It often feels as if the narrator is recounting his life for two reasons. Firstly in an attempt to communicate with other beings of life, but secondly to remember it for himself. The entire film is a journey into the narrator’s, and by extension Leyco’s life, with the references to his mother, two sisters, nephew, and previous girlfriend being at the forefront of the most memorable scenes. It is an aimless roam into Leyco’s memories and life and a reflection of who he is.


For My Alien Friend makes it a point to present political ideas. While there are a few moments in the film where this is effective, for the most part they lack a sense of importance. The most powerful parts of the film rely specifically on the relationship between the narrator and the subject matter, whether this be a person in his life, his view of religion or something else. While it is made clear that the political issues are prominent in the Philippines, it is vague as to how the narrator fits into that story and why it is included in the film. That’s not to say that the images aren’t powerful, it just seems like it could have gone further and been even more impactful.

The film also features many characteristics of modern online life. As the story progresses, the film slowly becomes saturated with pop-up ads, which infiltrate the screen. Watching it on a Windows computer surprised me multiple times, because of its use of the Windows 10 notification pop-ups and sounds. I genuinely thought I was receiving some strange messages. Some pop-up panels are barely on the screen long enough for the viewer to even register what they say, so they give an intense feeling of being overwhelmed. Personally, it also reminded me of malicious internet activity, since many of the ads were sexually provocative or referenced surveillance.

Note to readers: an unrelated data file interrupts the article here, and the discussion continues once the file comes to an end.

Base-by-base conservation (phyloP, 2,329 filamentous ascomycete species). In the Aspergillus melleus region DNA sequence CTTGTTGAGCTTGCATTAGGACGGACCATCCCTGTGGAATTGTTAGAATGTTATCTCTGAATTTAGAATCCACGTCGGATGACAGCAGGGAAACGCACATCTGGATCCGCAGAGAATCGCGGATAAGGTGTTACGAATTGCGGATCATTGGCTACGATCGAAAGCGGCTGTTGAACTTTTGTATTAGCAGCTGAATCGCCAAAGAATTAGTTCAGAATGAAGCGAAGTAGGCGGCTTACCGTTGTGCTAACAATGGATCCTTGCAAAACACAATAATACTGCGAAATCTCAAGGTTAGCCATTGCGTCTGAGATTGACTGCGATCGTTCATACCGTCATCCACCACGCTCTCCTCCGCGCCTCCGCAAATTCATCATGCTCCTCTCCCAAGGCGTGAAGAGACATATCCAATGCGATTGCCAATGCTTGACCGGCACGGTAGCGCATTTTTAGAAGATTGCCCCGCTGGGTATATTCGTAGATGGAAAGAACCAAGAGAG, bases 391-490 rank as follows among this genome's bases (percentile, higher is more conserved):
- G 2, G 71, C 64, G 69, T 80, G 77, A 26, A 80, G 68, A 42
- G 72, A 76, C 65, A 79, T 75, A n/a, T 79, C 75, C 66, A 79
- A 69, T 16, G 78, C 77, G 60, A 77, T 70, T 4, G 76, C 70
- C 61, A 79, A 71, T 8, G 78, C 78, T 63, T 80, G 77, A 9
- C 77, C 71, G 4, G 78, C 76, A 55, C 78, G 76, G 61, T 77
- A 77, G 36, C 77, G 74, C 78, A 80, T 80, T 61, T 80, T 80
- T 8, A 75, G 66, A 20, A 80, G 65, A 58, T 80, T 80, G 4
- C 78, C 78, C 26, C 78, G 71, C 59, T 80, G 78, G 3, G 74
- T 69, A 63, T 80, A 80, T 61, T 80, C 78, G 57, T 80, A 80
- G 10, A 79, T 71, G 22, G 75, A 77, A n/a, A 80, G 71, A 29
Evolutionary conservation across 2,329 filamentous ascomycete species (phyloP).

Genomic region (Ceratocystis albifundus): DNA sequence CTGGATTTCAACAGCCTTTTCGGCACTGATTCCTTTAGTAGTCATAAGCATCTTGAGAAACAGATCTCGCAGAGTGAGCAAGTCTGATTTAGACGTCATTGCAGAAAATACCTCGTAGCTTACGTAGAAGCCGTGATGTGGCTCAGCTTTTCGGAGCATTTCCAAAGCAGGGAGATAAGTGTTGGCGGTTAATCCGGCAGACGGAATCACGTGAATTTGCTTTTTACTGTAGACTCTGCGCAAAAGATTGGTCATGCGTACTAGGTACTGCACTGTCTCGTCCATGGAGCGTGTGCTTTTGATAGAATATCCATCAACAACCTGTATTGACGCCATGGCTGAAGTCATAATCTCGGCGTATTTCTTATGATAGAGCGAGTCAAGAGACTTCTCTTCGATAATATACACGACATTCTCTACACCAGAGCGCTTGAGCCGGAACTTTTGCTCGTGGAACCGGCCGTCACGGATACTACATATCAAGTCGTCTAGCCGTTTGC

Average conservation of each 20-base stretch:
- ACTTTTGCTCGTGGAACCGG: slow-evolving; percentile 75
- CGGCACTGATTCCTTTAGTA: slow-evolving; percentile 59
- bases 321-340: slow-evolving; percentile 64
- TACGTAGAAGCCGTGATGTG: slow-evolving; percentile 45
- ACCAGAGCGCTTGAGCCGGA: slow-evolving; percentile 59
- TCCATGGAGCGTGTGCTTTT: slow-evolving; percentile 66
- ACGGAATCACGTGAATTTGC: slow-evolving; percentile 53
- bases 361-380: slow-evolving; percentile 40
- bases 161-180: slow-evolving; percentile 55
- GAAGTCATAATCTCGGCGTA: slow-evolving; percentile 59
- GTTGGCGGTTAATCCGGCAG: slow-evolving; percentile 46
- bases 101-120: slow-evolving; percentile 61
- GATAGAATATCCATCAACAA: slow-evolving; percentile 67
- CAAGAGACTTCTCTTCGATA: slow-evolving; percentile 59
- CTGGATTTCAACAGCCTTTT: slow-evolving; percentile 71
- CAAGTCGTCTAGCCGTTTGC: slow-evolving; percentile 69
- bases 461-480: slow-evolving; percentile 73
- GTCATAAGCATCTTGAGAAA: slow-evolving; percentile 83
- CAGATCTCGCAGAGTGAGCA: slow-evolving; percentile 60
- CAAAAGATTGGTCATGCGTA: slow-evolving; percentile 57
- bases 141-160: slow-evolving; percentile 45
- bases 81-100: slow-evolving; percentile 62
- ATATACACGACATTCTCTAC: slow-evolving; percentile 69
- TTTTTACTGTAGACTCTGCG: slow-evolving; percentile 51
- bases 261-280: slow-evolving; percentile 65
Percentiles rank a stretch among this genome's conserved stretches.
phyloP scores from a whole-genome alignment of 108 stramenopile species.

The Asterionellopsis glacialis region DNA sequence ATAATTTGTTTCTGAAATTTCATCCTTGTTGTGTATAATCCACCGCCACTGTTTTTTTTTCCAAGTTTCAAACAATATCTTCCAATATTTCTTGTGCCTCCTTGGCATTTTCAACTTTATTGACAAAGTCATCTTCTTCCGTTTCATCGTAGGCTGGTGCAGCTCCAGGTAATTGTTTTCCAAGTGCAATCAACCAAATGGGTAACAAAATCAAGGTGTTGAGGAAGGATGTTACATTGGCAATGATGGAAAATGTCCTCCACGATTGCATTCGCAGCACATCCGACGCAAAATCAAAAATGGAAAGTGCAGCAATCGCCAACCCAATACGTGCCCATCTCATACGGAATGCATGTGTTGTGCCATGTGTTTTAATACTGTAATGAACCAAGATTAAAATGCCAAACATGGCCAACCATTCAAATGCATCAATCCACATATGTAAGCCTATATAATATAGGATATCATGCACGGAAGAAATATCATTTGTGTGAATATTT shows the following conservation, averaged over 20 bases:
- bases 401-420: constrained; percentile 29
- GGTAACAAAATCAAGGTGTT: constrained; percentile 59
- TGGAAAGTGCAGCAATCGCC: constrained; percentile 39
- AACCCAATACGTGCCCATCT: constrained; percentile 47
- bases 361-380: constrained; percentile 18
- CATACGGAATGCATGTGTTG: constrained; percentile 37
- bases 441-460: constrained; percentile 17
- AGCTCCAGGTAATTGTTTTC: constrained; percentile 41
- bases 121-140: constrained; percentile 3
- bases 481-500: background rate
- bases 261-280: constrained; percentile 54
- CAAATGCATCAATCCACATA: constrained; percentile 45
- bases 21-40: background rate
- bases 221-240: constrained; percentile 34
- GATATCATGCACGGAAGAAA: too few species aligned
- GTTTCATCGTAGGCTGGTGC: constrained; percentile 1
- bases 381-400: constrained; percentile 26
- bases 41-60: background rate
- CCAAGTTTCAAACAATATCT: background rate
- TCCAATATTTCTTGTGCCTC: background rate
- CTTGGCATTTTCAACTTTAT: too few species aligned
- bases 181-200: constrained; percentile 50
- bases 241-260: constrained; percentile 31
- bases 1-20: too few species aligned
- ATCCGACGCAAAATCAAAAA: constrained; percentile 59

There are two instances where the story is interrupted to ask the viewer a question. The first instance on the boat to ask whether they want to “continue watching this story” and second to ask what the viewer thinks the item on screen is “drugs”, “sand” or “sugar”. By asking the viewer specific questions, it makes you feel very involved in the story at that particular moment.

By far the most memorable part is Leyco’s creative way of tying the entire film to the sea. He starts and concludes with a series of sea-related shots and narrations, and the most noteworthy shots are the ones which take place in boats or on the ocean. Here, the aim of connecting to an alien friend is also the most prominent. Water is often seen as a sign of life. And by utilizing visuals of water, both high quality and low quality but all beautifully captured, Leyco drives home the idea of searching for something new and communicating with the unknown.


For My Alien Friend seems like a film fit for a time where searching for outside intelligence is closer than ever. Not only does the movie effectively capture the fragments of the narrator’s life and his futile attempts to communicate with the unknown, but you also get the feeling that it is Leyco’s personal self reflection, a timeless piece of art about the state of his life when the movie was made. Which, in the end, has accomplished its goal in connecting with a stranger.

Review by Valerie Tan

For My Alien Friend had its world premiere at QCinema DocQC Documentary and has subseuqnetly screened at the 7th Salamindanaw Asian Film Festival (Opening Film) and the 12th Taiwan International Documentary Festival (Asian Vision Competition). It was also listed as one of the best Filipino films of 2019 by Rappler and CNN Philippines.



Follow the film's latest developments on its Facebook page here